04 APR 2018
Gavin Prendergast had already been thinking about going into business for himself with an enterprise that would tap into his love for food. Then the multinationals came calling.
The story of his company, Urban Picnic, is just one example of the local impact that foreign direct investment brings to Ireland. The company has grown from Prendergast alone to 185 employees, serving up to 12,000 meals every day.
Back in 2009, Prendergast had been looking around for gaps in the market. He noticed that tech companies were bringing a culture where free food was not just a staff perk; it had to be healthy too. Yet most traditional catering providers didn’t offer fresh, wholesome eating options.
Prendergast seized his chance. Not that it was easy. “I used to wake up at 3am and bake bread and chop fruit. I’d drive over to Facebook’s offices in my battered old Saab,” he remembers.
Big business buys Irish
It was part of Facebook’s plan to support local businesses as much as possible, but even at that, Prendergast describes his case as one big company “taking a bet” on a one-man band. “The really nice thing about Facebook at the time was that any other company of that size looking for a catering option would just have looked at the large multinational catering firms. I had approached Facebook, and probably from their own startup background, I might have been on their radar a bit more as a young guy, who was passionate about his business and with good ideas. It was a case of ‘let’s give him a shot’. These days, companies prefer to see your client list and your experience.” he says.
“By choosing me, they felt I had the passion and dedication to make it work. Facebook was my life, really. I had left a good job and used all of my money to get the business going. They knew that if they picked me, that I would give them my unrivalled attention.”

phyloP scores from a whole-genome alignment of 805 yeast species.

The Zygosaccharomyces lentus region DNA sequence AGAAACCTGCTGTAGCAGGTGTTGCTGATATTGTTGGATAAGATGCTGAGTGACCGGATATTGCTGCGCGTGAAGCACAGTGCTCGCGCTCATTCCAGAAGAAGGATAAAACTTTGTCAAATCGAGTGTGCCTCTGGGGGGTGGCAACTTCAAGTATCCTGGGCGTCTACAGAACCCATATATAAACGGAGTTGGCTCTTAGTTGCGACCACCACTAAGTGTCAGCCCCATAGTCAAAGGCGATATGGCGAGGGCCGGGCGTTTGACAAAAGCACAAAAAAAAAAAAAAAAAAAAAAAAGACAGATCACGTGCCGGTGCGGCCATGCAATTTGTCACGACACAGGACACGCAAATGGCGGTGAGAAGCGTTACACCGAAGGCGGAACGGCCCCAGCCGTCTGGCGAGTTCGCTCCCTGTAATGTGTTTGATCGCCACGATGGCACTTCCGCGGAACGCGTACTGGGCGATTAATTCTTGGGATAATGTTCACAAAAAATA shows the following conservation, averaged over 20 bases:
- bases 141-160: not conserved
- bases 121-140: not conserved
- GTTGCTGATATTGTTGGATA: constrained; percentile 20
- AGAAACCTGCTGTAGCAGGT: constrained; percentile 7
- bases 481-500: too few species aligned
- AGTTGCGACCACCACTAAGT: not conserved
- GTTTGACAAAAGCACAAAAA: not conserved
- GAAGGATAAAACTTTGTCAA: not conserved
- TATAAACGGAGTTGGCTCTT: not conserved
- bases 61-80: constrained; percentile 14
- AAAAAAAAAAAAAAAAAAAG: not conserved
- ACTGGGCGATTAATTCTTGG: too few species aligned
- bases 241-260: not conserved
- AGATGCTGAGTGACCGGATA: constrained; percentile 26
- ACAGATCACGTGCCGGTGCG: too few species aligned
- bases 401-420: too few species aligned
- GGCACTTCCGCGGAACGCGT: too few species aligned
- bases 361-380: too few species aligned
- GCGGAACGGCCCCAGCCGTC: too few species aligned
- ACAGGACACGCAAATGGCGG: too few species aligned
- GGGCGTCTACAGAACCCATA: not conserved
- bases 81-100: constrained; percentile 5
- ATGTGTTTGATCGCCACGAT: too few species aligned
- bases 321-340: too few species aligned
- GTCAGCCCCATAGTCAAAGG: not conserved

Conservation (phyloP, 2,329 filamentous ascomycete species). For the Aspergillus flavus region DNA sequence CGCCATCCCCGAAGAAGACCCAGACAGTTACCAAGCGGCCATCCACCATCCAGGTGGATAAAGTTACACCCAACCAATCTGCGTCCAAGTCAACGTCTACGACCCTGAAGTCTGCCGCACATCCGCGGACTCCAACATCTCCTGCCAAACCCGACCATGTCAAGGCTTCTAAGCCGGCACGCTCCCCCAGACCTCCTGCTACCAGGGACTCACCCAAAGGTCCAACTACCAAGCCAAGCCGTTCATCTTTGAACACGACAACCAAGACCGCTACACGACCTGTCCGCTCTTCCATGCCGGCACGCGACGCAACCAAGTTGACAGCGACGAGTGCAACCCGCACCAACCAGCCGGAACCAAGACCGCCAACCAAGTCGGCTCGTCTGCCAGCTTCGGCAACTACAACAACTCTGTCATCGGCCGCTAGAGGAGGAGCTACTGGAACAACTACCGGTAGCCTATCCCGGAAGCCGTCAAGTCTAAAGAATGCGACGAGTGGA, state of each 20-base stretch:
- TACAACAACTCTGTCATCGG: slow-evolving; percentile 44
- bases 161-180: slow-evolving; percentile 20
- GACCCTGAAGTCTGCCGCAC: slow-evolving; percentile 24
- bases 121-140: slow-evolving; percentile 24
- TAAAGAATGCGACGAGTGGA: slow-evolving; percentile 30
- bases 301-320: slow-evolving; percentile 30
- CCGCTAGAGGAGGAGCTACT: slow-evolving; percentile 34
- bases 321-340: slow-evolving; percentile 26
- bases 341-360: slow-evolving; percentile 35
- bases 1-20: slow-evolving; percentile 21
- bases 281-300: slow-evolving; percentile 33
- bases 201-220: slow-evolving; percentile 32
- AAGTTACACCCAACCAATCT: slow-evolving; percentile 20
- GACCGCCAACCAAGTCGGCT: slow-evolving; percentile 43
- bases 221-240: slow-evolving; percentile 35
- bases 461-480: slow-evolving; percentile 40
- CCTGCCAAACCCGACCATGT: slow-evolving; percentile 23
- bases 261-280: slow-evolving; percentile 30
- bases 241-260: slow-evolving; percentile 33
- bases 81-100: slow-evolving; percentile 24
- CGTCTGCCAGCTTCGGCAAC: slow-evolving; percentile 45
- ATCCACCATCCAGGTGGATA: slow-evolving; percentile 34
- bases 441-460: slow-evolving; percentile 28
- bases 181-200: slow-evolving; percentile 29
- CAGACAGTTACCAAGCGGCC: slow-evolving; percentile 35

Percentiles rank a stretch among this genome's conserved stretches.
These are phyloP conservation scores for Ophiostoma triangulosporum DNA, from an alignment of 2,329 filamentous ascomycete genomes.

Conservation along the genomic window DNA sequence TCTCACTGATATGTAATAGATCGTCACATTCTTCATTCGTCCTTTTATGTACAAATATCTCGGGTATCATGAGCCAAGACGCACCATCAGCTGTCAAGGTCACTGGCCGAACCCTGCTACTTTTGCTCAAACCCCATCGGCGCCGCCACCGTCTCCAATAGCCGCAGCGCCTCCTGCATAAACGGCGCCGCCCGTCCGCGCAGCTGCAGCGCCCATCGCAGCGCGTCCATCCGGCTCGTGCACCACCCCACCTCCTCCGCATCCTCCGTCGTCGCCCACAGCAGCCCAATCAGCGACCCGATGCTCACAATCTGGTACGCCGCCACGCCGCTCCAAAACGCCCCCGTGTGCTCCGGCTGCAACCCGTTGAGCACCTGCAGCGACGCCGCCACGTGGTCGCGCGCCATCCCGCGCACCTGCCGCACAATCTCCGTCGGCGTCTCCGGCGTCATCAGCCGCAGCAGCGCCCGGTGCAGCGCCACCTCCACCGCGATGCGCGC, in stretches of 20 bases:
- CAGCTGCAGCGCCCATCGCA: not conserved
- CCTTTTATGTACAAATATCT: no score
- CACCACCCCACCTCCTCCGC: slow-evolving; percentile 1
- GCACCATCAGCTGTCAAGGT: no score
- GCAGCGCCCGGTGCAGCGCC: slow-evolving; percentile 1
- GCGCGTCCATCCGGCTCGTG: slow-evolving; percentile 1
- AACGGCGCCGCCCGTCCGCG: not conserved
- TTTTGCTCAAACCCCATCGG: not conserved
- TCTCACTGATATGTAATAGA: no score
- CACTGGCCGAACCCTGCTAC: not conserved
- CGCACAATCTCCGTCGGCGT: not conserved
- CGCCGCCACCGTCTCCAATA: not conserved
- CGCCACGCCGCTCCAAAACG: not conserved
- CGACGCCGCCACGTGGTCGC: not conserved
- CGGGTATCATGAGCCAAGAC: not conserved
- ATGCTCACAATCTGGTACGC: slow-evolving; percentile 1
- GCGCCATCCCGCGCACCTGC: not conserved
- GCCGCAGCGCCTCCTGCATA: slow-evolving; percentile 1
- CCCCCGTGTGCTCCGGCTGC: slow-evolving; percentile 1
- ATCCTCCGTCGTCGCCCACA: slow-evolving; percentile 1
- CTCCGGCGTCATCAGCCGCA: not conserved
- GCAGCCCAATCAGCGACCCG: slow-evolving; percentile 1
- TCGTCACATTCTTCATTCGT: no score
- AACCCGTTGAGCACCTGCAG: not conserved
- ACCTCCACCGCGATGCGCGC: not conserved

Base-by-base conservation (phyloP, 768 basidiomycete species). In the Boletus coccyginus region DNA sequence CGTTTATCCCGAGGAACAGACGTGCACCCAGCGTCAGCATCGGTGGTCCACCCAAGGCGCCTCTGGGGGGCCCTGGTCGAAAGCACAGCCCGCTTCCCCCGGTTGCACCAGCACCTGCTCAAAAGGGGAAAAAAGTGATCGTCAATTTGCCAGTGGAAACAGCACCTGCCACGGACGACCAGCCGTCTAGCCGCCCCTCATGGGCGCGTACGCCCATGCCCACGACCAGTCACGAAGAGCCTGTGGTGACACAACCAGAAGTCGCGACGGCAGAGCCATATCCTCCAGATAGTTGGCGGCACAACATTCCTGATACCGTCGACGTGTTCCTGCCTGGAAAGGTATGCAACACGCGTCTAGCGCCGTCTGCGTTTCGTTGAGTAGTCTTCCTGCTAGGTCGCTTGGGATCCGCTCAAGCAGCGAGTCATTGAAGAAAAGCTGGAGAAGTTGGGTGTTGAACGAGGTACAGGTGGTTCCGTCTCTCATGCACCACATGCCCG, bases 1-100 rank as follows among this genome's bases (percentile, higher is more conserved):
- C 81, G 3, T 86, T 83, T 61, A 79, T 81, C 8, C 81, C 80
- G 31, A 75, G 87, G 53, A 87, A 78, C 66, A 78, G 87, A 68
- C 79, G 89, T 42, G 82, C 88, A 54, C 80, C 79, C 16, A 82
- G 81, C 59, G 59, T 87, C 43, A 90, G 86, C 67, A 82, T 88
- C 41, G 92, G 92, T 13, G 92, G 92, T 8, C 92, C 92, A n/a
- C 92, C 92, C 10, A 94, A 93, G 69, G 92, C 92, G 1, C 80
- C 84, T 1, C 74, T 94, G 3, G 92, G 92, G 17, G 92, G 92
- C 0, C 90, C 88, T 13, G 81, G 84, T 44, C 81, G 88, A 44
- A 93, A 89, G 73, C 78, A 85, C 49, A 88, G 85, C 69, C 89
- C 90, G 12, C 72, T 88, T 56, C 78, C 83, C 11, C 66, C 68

Even now, Facebook remains a key customer: 100 of Urban Picnic’s catering staff work from on-site kitchens at the company’s three Irish offices. But Prendergast was determined all along that Facebook would be a launching pad to growing his business, not an end in itself. At one point, Urban Picnic was working with LinkedIn, Twitter, Airbnb, Zynga and Facebook at the same time.
More recently, the company has been working with domestic Irish names, and has struck deals with Smurfit Business School and the Royal College of Surgeons, among others. Prendergast says this shows how the culture of influential multinationals can permeate more traditional businesses. “I get invited to meetings at least once a month where a company wants to follow the same approach as Facebook. Indigenous companies are seeing what’s going on, and there’s also a lot of new tech business like software companies and development companies coming into Ireland,” he says.
Working closely with large multinationals has benefited how Prendergast runs his business. Urban Picnic has “very streamlined and efficient” purchasing systems thanks to the insight gained from working with large global operations. Prendergast also borrows from the playbook on strong employee relations; he holds monthly appraisals with every staffer in his company. “If I wasn’t working with tech companies and big multinationals, I probably wouldn’t be as up to speed on this as I am now,” he says.
As well as business lessons learned through observation and osmosis, Prendergast says Facebook proactively took steps to help him improve his business. In 2009, Josef Desimone was Facebook’s then ‘culinary overlord’, responsible for the company’s US catering operations. Though he was a hard taskmaster, Prendergast is grateful for the opportunity and the two remained in close contact for almost four years. “He mentored me, and I thought that was really nice. They didn’t just pick someone to partner with, but put a lot of energy into me.”